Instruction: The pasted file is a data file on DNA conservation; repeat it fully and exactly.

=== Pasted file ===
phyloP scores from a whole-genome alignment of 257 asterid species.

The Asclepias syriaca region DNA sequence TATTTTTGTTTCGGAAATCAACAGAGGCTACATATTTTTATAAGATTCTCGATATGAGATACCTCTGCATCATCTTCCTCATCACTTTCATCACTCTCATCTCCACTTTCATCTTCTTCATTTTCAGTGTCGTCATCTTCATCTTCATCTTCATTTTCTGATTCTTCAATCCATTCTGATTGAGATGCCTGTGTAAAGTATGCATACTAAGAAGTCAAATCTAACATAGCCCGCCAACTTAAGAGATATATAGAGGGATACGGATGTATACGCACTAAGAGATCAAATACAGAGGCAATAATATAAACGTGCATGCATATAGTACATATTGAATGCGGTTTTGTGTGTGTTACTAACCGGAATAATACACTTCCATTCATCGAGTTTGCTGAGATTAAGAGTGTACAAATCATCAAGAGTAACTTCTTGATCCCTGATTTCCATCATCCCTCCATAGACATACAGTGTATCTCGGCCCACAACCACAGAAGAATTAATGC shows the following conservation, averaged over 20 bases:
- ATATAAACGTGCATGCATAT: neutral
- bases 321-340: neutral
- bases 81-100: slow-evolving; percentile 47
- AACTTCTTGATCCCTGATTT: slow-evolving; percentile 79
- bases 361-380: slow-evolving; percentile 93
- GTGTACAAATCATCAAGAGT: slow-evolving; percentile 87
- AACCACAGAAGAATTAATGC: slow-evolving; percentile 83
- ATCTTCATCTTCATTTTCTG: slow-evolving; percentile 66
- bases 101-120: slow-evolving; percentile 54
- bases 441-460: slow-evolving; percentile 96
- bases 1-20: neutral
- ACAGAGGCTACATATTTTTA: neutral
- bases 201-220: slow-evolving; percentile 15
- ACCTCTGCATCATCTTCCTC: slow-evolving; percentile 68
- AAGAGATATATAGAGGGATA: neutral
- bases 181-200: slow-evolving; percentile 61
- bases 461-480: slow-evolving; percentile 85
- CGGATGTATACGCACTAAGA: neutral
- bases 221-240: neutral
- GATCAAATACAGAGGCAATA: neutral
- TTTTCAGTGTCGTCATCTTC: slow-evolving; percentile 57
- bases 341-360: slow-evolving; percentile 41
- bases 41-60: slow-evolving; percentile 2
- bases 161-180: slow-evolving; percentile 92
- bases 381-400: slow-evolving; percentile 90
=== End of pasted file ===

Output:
phyloP scores from a whole-genome alignment of 257 asterid species.

The Asclepias syriaca region DNA sequence TATTTTTGTTTCGGAAATCAACAGAGGCTACATATTTTTATAAGATTCTCGATATGAGATACCTCTGCATCATCTTCCTCATCACTTTCATCACTCTCATCTCCACTTTCATCTTCTTCATTTTCAGTGTCGTCATCTTCATCTTCATCTTCATTTTCTGATTCTTCAATCCATTCTGATTGAGATGCCTGTGTAAAGTATGCATACTAAGAAGTCAAATCTAACATAGCCCGCCAACTTAAGAGATATATAGAGGGATACGGATGTATACGCACTAAGAGATCAAATACAGAGGCAATAATATAAACGTGCATGCATATAGTACATATTGAATGCGGTTTTGTGTGTGTTACTAACCGGAATAATACACTTCCATTCATCGAGTTTGCTGAGATTAAGAGTGTACAAATCATCAAGAGTAACTTCTTGATCCCTGATTTCCATCATCCCTCCATAGACATACAGTGTATCTCGGCCCACAACCACAGAAGAATTAATGC shows the following conservation, averaged over 20 bases:
- ATATAAACGTGCATGCATAT: neutral
- bases 321-340: neutral
- bases 81-100: slow-evolving; percentile 47
- AACTTCTTGATCCCTGATTT: slow-evolving; percentile 79
- bases 361-380: slow-evolving; percentile 93
- GTGTACAAATCATCAAGAGT: slow-evolving; percentile 87
- AACCACAGAAGAATTAATGC: slow-evolving; percentile 83
- ATCTTCATCTTCATTTTCTG: slow-evolving; percentile 66
- bases 101-120: slow-evolving; percentile 54
- bases 441-460: slow-evolving; percentile 96
- bases 1-20: neutral
- ACAGAGGCTACATATTTTTA: neutral
- bases 201-220: slow-evolving; percentile 15
- ACCTCTGCATCATCTTCCTC: slow-evolving; percentile 68
- AAGAGATATATAGAGGGATA: neutral
- bases 181-200: slow-evolving; percentile 61
- bases 461-480: slow-evolving; percentile 85
- CGGATGTATACGCACTAAGA: neutral
- bases 221-240: neutral
- GATCAAATACAGAGGCAATA: neutral
- TTTTCAGTGTCGTCATCTTC: slow-evolving; percentile 57
- bases 341-360: slow-evolving; percentile 41
- bases 41-60: slow-evolving; percentile 2
- bases 161-180: slow-evolving; percentile 92
- bases 381-400: slow-evolving; percentile 90